Advanced Crash Report Symbolication
This guide assumes you’ve read our Bug Reporting guide and need to manually symbolicate a crash report. For most cases, simply ensuring our corresponding
.dSYM files are uploaded to your crash reporting service will be sufficient.
If you have a matching binary, crash log, and
.dSYM file, you can symbolicate (add debugging symbols to) the crash log manually using Xcode’s
Open bash and export your
DEVELOPER_DIR as an environment variable:
.dSYM files (your app and dynamic frameworks) in the same directory and run the following:
symbolicatecrash MyAppCrash.crash ./MyApp.app/MyApp > Symbolicated.crash
If this doesn’t work, you can use
-v to get more information. In most cases, the reason this doesn’t work is the binary doesn’t match the
.dSYM files. Ensure that Spotlight indexing is enabled for the location you run this on.
If your application ships with bitcode, Apple will recompile it on its servers before pushing it to the App Store. This will modify symbol positions and generate a new
.dSYM file. Apple lets you download these
.dSYM files from its server, and there are also third-party tools, like
fastlane refresh_dsyms, that can automate this process.
How to Symbolicate Manually with atos
This method uses
atos and is a little more advanced, but it’s worth trying if you’re having trouble with the other methods.
atos command converts numeric addresses to their symbolic equivalents. If full debug symbol information is available — for example, in an
.app.dSYM sitting beside an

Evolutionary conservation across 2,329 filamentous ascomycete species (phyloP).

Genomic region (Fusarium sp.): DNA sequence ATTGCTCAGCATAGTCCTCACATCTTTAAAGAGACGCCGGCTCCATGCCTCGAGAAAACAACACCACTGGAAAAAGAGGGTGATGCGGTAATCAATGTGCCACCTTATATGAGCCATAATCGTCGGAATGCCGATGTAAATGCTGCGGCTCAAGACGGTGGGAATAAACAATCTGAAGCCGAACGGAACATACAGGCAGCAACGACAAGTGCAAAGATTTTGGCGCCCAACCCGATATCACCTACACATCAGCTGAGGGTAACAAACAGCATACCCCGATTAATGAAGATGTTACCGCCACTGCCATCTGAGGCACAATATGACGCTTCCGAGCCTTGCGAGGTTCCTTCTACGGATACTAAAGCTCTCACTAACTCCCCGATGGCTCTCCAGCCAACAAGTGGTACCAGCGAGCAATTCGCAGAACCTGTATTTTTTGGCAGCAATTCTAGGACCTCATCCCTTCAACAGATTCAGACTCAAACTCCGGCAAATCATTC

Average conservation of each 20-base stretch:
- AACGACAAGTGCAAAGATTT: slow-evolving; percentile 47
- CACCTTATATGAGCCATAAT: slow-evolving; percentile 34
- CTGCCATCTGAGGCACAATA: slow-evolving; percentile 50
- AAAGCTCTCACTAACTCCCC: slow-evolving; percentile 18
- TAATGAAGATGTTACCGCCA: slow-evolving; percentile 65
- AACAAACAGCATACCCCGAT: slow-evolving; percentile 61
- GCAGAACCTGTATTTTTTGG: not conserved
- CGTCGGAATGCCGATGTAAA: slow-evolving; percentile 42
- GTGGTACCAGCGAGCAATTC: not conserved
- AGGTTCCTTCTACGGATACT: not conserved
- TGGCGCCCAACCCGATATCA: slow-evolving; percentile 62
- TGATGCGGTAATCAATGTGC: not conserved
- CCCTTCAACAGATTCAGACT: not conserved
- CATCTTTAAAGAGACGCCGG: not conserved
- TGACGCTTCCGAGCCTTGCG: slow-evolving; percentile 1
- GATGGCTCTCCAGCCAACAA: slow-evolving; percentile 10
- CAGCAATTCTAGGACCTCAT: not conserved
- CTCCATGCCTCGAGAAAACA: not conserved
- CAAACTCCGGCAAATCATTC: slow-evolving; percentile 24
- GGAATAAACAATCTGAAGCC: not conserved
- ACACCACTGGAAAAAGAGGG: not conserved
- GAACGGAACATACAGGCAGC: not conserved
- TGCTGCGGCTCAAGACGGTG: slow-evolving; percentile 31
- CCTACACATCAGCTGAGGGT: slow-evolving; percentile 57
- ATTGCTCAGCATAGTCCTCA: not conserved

.app, then the output of
atos will include the file name and source line number information.
You need the following files in the same directory:
Check if these are all from the same build by ensuring the UUIDs within them match. To extract the UUIDs from the binary and the
.dSYM file, use the following:
dwarfdump PSPDFKit.framework/PSPDFKit -u dwarfdump PSPDFKit.framework.ios-arm64.dSYM -u
Look for the UUID of the appropriate architecture of the crash log you’re examining — for example:
UUID: 35DA91E3-AECE-300A-AB16-158B42FF78DB (arm64) PSPDFKit.framework.dSYM/Contents/Resources/DWARF/PSPDFKit
In the Binary Images section of the crash log, the UUID of the framework binary has the UUID inside <…>, lowercased and without dashes — for example:
0x1003d8000 - 0x100e47fff +PSPDFKit arm64 <35da91e3aece300aab16158b42ff78db> /Some Path to .../MyApp.app/Frameworks/PSPDFKit.framework/PSPDFKit
The first column is the load address. In this case, it’s 0x1003d8000. The load address is given to
atos so it can work out the correct offset in the
.dSYM file, like so:
atos -arch arm64 -o ./PSPDFKit.framework/PSPDFKit -l 0x1003d8000
With the above line,
atos will read lines from
stdin and attempt to symbolicate the line. However, we need to find an address to give it:
Thread 4 Crashed: 0 PSPDFKit 0x000000010079e5b8 std::__1::__hash_table<std::__1::__hash_value_type<void*, objc_object* __weak>...
Instead of letting
atos read from
stdin, we can instead pass addresses immediately. After the load address, we can pass a whitespace-separated list of addresses to symbolicate:
atos -arch arm64 -o ./PSPDFKit.framework/PSPDFKit -l 0x1003d8000 0x000000010079e5b8
atos should then print out the line.
ℹ️ Note: The same procedure applies to
Solving Symbolication Problems
There are several resources that help if you have trouble symbolicating your crash logs.